Homemade Jerky (It’s Deer Season)
For those with a license to catch your own meat with a rifle, this Saturday is opening day. So we got in touch with Mo Tidball of Cornell Cooperative Extension for the first in a series of game meat recipes.
She advises clearing out the freezer of last year’s hunt by making jerky for this year’s, since long trips are the reason for jerky—and because game meat should be frozen at 5ºF for twenty days, she says, to kill trichinella. But if you can’t get the deer yourself, you can still make this with bought beef.—Jessie Cacciola
By Moira M. Tidball
Use about two pounds of meat, choosing a cut that will slice well, such as steaks, chops or roasts. Trim fat from the meat and slice no thicker than 1/4 inch. Slice with the grain for chewy jerky, across the grain for a more brittle, tender jerky.
- 1/4 cup soy sauce
- 1 tablespoon Worcestershire sauce
- Dash of: pepper, garlic powder, onion powder
- 1 teaspoon of hickory smoke-flavored salt (or regular salt will do)
Combine all ingredients in a shallow glass or ceramic (not metal) pan and place meat in the pan and coat completely. Cover and refrigerate for 1 to 2 hours or overnight. (Product will be saltier, the longer it is marinated.)
Remove pan from refrigerator and place meat along with the marinade in a skillet or pan, place on the stove over medium-high heat and bring to a boil. Boil the mixture for 5 minutes to kill any bacteria by reaching 160ºF.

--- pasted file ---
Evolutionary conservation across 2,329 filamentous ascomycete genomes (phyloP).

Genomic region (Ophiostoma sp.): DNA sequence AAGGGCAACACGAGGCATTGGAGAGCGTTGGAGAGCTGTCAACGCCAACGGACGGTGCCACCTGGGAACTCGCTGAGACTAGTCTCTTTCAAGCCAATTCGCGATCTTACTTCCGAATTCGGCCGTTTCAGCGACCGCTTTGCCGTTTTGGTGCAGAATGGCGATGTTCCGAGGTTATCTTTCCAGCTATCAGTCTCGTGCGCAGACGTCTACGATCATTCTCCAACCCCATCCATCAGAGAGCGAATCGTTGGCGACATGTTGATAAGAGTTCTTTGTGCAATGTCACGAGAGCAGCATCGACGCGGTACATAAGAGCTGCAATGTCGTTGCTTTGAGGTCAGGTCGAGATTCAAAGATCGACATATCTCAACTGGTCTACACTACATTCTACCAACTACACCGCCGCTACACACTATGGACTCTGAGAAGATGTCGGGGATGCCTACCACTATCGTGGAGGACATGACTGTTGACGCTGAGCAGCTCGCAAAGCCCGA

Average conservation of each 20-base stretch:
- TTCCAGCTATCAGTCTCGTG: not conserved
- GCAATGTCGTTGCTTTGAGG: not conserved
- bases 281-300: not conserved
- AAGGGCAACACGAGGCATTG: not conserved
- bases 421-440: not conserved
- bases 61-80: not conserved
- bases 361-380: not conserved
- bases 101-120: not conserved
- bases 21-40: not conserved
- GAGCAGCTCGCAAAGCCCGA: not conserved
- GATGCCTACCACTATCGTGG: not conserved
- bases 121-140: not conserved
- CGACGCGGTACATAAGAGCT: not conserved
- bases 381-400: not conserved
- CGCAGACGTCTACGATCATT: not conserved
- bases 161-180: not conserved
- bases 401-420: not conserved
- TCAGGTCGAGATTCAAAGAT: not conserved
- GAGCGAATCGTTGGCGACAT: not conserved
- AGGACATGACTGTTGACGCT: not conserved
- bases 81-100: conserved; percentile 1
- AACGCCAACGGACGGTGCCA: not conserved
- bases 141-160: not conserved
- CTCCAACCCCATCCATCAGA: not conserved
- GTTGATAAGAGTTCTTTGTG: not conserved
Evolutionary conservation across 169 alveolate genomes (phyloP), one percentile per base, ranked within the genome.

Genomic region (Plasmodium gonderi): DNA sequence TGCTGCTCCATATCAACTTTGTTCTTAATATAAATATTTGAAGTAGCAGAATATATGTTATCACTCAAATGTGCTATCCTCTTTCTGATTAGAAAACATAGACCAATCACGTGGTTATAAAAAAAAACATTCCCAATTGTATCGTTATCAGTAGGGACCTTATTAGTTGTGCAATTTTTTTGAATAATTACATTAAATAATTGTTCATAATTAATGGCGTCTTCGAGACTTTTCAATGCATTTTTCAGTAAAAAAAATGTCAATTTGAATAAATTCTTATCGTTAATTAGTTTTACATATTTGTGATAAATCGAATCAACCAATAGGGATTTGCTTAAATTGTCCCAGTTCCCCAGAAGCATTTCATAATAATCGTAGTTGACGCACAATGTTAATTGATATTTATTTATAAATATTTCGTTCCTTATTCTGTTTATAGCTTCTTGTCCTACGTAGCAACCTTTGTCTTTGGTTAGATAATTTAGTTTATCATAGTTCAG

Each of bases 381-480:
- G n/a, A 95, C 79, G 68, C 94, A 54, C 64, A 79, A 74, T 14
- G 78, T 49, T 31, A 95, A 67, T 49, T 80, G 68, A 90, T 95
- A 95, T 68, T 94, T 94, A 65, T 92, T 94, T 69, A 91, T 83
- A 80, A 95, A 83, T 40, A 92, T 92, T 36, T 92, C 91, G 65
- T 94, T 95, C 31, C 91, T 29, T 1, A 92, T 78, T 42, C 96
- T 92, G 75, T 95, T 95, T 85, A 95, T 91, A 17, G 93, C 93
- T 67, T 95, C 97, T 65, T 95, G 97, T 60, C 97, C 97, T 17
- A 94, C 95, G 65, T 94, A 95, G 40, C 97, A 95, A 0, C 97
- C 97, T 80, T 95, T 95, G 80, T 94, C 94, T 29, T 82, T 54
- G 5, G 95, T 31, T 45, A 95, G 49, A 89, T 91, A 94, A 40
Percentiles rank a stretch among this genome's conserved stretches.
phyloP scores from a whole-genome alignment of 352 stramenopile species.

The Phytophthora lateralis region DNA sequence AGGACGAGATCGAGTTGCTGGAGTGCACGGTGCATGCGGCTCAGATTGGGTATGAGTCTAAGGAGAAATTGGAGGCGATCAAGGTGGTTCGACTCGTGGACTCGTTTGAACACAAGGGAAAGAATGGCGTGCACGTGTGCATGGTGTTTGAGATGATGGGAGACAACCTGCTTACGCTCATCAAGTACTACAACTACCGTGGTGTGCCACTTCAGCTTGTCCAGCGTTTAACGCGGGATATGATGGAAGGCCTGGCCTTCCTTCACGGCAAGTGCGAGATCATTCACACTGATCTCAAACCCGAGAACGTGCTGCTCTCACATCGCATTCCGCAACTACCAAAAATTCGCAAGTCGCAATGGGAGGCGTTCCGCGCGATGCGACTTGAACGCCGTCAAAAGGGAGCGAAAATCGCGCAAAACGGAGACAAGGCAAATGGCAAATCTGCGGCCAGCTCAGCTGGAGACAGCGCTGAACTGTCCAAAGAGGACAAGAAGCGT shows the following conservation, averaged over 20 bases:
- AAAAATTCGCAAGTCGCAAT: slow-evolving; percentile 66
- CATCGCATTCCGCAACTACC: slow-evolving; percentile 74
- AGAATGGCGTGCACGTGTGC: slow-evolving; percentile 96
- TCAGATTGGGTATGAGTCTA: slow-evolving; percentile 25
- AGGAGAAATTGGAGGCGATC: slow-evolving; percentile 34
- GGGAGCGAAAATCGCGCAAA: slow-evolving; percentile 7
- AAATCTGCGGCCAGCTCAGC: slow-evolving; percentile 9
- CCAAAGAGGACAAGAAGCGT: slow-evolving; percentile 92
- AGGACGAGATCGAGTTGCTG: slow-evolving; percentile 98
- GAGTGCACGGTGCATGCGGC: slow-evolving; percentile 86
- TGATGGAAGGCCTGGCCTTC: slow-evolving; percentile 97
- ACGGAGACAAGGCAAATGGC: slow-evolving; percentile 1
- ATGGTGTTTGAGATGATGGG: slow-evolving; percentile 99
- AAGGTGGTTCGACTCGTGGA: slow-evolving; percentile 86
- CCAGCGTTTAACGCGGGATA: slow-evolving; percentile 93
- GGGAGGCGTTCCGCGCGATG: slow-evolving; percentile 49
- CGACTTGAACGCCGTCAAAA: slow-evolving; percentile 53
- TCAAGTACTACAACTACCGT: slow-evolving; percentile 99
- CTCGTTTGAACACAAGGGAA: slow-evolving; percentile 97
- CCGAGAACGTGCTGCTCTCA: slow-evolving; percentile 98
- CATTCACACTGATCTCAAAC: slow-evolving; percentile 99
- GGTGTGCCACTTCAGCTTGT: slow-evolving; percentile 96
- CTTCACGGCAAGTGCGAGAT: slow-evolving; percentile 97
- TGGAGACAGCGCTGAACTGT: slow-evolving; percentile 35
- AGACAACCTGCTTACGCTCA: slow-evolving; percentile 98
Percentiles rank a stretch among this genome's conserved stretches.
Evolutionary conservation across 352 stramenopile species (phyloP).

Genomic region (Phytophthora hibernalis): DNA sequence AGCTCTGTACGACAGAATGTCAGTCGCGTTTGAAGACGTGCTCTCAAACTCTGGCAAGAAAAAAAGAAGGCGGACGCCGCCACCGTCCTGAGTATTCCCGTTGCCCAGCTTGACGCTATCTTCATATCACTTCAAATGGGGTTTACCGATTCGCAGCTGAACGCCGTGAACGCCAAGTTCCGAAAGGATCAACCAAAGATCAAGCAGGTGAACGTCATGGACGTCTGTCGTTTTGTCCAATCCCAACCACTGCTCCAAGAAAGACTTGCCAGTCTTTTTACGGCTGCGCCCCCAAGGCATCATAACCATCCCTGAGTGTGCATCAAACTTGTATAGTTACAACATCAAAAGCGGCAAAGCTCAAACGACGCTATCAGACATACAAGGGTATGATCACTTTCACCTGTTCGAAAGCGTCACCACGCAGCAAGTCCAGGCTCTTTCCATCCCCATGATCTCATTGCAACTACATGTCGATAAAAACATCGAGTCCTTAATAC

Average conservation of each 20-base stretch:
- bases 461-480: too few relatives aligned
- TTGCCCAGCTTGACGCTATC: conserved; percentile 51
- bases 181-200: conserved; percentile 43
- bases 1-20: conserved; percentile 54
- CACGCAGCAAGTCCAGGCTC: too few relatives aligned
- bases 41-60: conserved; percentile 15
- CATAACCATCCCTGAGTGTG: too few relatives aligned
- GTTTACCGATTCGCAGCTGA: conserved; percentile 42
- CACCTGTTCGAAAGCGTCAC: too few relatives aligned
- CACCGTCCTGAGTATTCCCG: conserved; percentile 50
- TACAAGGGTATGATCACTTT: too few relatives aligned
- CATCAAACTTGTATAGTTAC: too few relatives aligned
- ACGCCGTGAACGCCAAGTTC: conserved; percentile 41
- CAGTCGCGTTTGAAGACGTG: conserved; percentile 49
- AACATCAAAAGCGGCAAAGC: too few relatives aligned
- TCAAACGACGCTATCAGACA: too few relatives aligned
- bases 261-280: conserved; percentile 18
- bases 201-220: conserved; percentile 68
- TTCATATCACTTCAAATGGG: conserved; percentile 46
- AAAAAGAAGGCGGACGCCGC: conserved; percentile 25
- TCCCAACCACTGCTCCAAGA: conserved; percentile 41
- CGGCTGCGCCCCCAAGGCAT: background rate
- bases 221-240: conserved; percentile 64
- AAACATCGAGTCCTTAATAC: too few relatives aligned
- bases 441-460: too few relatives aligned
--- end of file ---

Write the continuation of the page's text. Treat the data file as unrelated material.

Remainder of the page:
Remove strips of meat and place to drain on clean absorbent towels, then transfer to a dehydrator. (If you are dehydrating in an oven, preheat to 140-145ºF and place meat on metal racks on cooking sheets to catch the drippings.) Begin checking meat after about 3 hours to see if it is dry. It should crack, but not break when bent.
For more information, see the Drying Food in NYS publication and “Preparing Safer Jerky” from Cooperative Extension, here. A version of this post originally appeared at The Wild Harvest Table.
Moira M. Tidball is the Human Ecology Nutrition Resource Educator for Seneca County Cornell Cooperative Extension. She also blogs at The Wild Harvest Table and co-owns a family farm, Canoga Creek Farm, where there might be a few more turkeys.
Jessie Cacciola is the Managing Editor of Edible Voices.